Dear Donald Trump: Thank You

Dear Donald Trump,

Thank you.

You have reminded me of how blessed and lucky I am.

My grandparents on my father’s side came to the United States after they applied to be residents and were accepted. This amazing country reviewed an application and granted them resident status. This country accepted my grandparents even though, according to you, they were most likely involved in drugs, crime, and rape. That didn’t seem to impact the decision to let them reside in this country.

My father studied Civil Engineering in Mexico and immigrated to the United States a few years after and also received resident status which led to him becoming a citizen. In case you didn’t know, my father is one of the people responsible for your every day part of life. The buildings you own and work in, the streets you drive on, and the toilet you s*** in…is all because of Civil Engineers like my father. I am sooooo sorry that Mexico sent him to this country. I guess you don’t care much for America’s infrastructure (which, by the way, was rated a D+ on the 2013 Report Card for America’s Infrastructure). Every family, every community, and every business needs infrastructure to thrive….I guess except you. Strike 1 for future president status.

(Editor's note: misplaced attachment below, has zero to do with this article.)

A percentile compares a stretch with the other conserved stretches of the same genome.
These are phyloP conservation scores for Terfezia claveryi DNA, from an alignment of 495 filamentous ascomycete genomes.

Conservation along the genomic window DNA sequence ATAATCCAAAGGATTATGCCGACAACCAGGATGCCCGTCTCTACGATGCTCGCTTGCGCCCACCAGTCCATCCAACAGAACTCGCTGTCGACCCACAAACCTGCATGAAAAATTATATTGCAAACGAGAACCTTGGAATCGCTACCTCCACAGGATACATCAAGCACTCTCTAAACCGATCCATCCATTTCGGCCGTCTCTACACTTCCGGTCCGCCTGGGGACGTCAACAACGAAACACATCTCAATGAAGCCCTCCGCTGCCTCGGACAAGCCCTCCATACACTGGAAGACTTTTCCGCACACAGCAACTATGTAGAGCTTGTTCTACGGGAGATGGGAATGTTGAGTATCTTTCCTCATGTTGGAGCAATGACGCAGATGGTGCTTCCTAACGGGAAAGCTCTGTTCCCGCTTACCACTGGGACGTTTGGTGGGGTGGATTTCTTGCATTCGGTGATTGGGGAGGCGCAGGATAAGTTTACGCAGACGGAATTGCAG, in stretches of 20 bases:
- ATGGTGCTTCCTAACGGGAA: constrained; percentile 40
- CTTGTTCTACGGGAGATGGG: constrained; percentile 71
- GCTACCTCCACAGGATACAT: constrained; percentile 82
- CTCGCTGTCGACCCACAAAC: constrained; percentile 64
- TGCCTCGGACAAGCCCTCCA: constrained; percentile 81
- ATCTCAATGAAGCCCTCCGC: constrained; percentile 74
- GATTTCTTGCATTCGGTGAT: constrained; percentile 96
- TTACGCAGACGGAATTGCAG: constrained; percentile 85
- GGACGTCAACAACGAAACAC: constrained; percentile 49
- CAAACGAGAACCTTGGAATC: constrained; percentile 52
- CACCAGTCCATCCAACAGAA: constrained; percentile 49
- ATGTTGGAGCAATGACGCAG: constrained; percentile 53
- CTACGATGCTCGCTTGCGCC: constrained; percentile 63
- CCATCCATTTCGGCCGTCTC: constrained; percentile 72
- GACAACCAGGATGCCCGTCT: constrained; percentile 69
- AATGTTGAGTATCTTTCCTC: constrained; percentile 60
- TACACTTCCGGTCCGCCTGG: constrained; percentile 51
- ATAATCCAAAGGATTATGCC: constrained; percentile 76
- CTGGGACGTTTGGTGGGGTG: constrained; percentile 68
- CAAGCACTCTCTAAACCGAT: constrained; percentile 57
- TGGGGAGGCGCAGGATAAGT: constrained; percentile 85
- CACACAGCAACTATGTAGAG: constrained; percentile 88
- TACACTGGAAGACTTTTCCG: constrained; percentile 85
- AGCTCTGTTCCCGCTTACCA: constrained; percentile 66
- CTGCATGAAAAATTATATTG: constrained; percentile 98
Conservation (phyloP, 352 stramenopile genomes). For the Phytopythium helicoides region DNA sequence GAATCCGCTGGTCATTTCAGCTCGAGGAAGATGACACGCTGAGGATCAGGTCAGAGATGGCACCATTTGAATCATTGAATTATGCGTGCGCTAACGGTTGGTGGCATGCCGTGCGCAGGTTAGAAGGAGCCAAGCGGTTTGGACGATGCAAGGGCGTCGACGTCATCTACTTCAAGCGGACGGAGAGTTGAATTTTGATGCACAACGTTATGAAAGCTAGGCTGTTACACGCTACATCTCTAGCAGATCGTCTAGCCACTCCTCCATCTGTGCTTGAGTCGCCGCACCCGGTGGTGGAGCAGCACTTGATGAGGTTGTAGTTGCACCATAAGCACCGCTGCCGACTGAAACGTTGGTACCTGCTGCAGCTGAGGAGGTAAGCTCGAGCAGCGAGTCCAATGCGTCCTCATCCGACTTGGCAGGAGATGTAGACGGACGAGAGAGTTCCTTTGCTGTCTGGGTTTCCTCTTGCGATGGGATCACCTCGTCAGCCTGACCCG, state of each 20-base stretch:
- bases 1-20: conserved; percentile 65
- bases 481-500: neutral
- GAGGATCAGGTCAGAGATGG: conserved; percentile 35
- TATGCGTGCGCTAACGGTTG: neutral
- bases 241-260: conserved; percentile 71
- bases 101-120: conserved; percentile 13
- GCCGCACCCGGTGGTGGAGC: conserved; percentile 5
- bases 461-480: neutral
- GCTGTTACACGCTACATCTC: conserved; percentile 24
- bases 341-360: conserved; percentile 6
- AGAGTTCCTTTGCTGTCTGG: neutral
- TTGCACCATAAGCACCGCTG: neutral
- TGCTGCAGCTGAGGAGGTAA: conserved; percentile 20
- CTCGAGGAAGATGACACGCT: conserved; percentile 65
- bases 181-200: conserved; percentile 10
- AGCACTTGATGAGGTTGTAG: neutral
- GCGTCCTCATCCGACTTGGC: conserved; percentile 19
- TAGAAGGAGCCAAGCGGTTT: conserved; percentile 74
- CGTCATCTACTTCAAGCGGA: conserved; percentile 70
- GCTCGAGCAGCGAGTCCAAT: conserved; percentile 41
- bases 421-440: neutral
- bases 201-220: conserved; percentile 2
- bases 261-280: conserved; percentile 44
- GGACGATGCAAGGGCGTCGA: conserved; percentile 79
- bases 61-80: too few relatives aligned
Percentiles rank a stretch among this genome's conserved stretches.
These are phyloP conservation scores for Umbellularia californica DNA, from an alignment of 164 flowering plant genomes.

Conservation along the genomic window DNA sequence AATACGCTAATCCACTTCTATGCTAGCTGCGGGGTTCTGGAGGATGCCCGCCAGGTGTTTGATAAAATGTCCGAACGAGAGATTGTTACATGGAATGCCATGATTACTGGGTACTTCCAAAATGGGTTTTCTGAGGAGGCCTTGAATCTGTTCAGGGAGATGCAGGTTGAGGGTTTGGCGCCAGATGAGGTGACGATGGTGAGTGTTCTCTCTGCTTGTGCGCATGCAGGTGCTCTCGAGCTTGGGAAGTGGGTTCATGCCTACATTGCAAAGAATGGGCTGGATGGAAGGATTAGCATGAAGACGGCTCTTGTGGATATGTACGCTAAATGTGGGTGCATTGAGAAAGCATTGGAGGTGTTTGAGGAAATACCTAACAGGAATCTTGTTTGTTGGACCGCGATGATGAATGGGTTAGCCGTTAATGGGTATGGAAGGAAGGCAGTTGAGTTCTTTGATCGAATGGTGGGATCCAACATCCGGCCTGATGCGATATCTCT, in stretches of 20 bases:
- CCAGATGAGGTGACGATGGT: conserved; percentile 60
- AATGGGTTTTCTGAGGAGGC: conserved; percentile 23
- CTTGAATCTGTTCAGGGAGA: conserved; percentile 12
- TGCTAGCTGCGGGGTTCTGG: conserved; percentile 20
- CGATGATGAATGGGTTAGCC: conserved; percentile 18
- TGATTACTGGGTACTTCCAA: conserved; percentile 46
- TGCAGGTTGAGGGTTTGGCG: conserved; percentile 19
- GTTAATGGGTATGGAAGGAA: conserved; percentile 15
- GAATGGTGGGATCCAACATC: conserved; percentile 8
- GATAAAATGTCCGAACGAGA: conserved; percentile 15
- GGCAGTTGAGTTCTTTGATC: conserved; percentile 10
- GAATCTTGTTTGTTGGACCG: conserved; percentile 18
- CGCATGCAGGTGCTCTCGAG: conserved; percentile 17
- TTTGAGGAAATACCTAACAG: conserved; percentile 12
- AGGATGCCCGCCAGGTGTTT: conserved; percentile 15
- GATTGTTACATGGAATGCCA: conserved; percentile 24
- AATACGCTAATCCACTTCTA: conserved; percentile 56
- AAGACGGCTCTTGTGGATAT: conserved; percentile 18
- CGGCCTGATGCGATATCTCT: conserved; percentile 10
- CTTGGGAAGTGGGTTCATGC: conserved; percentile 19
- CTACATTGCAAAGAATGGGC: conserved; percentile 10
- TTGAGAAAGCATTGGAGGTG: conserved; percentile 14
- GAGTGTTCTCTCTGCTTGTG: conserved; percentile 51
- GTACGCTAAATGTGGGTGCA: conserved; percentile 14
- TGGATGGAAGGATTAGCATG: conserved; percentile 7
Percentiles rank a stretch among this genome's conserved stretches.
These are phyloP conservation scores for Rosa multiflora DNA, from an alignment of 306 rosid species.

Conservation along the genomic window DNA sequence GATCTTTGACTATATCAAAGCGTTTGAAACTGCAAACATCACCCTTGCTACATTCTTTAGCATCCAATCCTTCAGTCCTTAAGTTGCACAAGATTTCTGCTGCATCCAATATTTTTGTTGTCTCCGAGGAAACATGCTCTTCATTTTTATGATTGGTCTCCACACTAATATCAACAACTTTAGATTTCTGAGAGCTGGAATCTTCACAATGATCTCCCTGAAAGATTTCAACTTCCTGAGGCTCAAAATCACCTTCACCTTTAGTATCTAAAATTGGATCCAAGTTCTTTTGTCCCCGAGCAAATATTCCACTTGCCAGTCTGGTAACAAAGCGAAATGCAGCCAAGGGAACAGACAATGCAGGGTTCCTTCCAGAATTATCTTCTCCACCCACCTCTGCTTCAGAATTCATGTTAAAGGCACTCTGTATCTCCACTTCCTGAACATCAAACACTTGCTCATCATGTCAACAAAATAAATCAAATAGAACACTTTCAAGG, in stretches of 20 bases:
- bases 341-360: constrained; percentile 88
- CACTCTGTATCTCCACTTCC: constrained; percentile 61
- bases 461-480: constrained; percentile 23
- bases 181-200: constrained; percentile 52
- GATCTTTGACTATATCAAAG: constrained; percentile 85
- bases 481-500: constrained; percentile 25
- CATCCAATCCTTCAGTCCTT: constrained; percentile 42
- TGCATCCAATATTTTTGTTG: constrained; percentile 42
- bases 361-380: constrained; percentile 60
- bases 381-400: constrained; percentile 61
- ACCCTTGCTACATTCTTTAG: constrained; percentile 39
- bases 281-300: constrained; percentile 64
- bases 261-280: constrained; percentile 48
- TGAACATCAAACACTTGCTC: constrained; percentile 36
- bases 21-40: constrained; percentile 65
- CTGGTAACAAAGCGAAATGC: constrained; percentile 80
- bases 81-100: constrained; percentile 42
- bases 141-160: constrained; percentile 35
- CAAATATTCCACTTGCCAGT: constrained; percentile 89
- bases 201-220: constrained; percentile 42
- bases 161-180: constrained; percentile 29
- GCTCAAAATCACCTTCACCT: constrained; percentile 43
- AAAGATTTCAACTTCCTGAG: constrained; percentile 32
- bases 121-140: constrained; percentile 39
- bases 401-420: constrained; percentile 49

My mother came to this country at the age of 13 on a 6 month visitor visa. Like many other immigrants at the time, her and her siblings extended their visit and stayed in this country. As an illegal “alien” my mother enrolled in school and continued her studies through college.

The Immigration Reform and Control Act (IRCA), Pub.L. 99–603, 100 Stat. 3445, enacted November 6, 1986, also known as the Simpson-Mazzoli Act, signed into law by Ronald Reagan on November 6, 1986, is an Act of Congress which reformed United States immigration law. This act legalized illegal immigrants who entered the United States before January 1, 1982 and had resided there continuously with the penalty of a fine, back taxes due, and admission of guilt; candidates were required to prove that they were not guilty of crimes, that they were in the country before January 1, 1982, and that they possessed minimal knowledge about U.S. history, government, and the English language.

My mother was granted citizen status under this act. That day was one of the happiest days of her life. She went on to become the President/CEO of Border Federal Credit Union (BFCU), headquartered in Del Rio, TX, serving 13 Texas counties with over $130 million in assets, 24,500 members and 114 employees. Under my mom’s leadership, BFCU obtained the Community Development Financial Institution (CDFI) designation; expanded its field of membership from 3 to 13 Texas counties and implemented various programs that serve the underserved, the unbanked and the youth in her community.